Wednesday, October 13, 2010

Daily Ramblings

The more I ponder on the terms agnostic and atheist the less I feel like I want to define myself by them. I still enjoy saying atheist, but I always feel a need to clarify and be like ''well, mostly agnostic atheist." I fully admit that atheism, overall, is a belief system [gasp] but I still know that you can disprove a lot of specific gods, or at least the religions that teach about them. Being agnostic is definitely very logical. You admit a lack of knowledge on both sides. But really I don't get why we have to give both sides a real case. Just cause a lot of people believe in one thing doesn't mean that 'thing' garners respect. I had chosen atheism more for the drive it gave me, the less amount of wishy-washyness, but now I am holding more to atheism because it seems more reasonable.

I do have to point out though that I am more agnostic atheist than before, I want to say this before I continue. I was probably 10% agnostic before, now I'd say I am more like 25%. To me, it just doesn't matter as much anymore. Maybe I am becoming 5% apathetic. Leaving about 70% to be atheist about gods in general.

But I say 'reasonable' because I'm getting to the point of saying, "why do I have to uphold my lack of belief in a god or gods?" Being able to communicate intelligently is important, but it's just not as big of a deal to me anymore. I don't see why my lack of faith has to be a big deal, or why I should fight against a theistic belief, or move away from staunch atheism to middle ground agnosticism. Agnostics generally won't be agnostic about the teacup orbiting Jupiter. Comparing that to God isn't a good comparison, necessarily, and many people will admit that eventually, but it still has a point. It's not in the silliness of the comparison, but the facts and likelihood of that cup and knowledge we have about it. There are no facts, we have no proof of the teacup, though many people could say they know it is or isn't there. There is no knowledge to be had about the teacup, and the likelihood, though present, is astronomically small.

So, in my mind, I don't see a reason to be agnostic about the teacup, I don't see why that would be so important. I could be 5% agnostic and 95% atheist, leaving room for a little doubt, but I don't see how this helps. And this is similar to how I feel about gods in general. We look at the world, we're learning how it works, we're living our lives, and everything is appearing to work naturally. This is very materialistic, but so far it is working. And pointing out how Newton was wrong on some things and the theory of relativity changed physics so maybe we could change again is true, but not as likely. We're at the point that we're doubling our knowledge and technology, what, every decade. We are progressing very quickly. We will come up with new theories and rework old ones, but even Newtons laws are still pretty good I'm sure.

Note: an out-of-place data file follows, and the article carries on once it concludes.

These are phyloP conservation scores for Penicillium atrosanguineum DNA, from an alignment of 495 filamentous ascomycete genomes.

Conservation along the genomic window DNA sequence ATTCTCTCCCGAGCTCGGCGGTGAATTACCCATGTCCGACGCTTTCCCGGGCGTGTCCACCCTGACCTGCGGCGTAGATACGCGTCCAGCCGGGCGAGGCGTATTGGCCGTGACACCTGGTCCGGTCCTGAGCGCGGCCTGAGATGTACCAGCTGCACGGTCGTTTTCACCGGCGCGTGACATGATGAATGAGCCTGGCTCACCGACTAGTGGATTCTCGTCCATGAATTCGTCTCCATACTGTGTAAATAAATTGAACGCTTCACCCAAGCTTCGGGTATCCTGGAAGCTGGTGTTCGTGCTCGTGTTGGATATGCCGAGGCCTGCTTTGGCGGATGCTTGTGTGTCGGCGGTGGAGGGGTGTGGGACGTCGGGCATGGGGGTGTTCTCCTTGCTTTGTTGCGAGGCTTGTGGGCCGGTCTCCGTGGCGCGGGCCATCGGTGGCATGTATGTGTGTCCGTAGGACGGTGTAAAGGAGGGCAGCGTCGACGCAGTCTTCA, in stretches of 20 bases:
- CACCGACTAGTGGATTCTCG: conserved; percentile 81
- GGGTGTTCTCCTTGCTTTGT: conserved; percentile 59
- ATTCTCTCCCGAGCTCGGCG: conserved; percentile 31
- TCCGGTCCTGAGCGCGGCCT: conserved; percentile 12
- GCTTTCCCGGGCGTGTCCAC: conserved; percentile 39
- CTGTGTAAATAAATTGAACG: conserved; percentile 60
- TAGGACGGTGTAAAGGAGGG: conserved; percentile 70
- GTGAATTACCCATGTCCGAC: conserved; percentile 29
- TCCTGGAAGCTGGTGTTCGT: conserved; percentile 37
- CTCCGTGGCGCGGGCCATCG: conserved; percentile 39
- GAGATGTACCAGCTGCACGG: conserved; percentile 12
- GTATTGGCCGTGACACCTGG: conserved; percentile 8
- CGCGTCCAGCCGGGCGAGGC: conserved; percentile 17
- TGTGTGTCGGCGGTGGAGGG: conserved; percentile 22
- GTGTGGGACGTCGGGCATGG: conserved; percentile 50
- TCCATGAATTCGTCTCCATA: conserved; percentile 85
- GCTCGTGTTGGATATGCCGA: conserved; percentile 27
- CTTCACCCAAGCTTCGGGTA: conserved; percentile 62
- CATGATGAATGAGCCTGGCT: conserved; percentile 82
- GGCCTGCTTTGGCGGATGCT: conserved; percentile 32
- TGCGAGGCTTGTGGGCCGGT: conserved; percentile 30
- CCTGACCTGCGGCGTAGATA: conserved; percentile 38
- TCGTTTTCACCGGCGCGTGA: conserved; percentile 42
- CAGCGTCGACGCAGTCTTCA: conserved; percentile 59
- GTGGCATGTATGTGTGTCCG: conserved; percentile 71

So when people come up with some hodge-podge God that works behind the scenes, influences our lives in 'some' way, and exists out there in the cosmos ... why do I have to be agnostic about that? If things can just exist and come to be how they are naturally, why do I have to believe/doubt in some Being behind it all. Why do I have to make a special case for this belief and be agnostic? Anyone could say anything and I'd have to be agnostic about it if I took this line of thinking too far, and some people really do do this.

So even though I am a little more agnostic than before I am not getting why I feel like people respect me more for it. For me it's like they are saying I am more logical if I doubt the teacup instead of saying it doesn't exist. If the teacup is made up in the first place by some random guy, like most ideas about god, then obviously being 'agnostic' about it is not intelligent, obviously that would be wrong and incorrect. It would mean being an atheist about the teacup, an anti-teacupist, would be the correct answer.

Sadly, I cannot say for sure whether there is no teacup or gods, and therefore my agnosticism grows, but I don't think there is a god or gods and therefore I still call myself an atheist, because I don't get why I have to be agnostic about something which, to me, seems like it does not exist. The beginnings of our universe don't prove anything, consciousness doesn't hold a flame for me, I for one am converted to the idea that our understanding and philosophy of consciousness should be thrown out in light of neuroscience and psychology. But more on that later.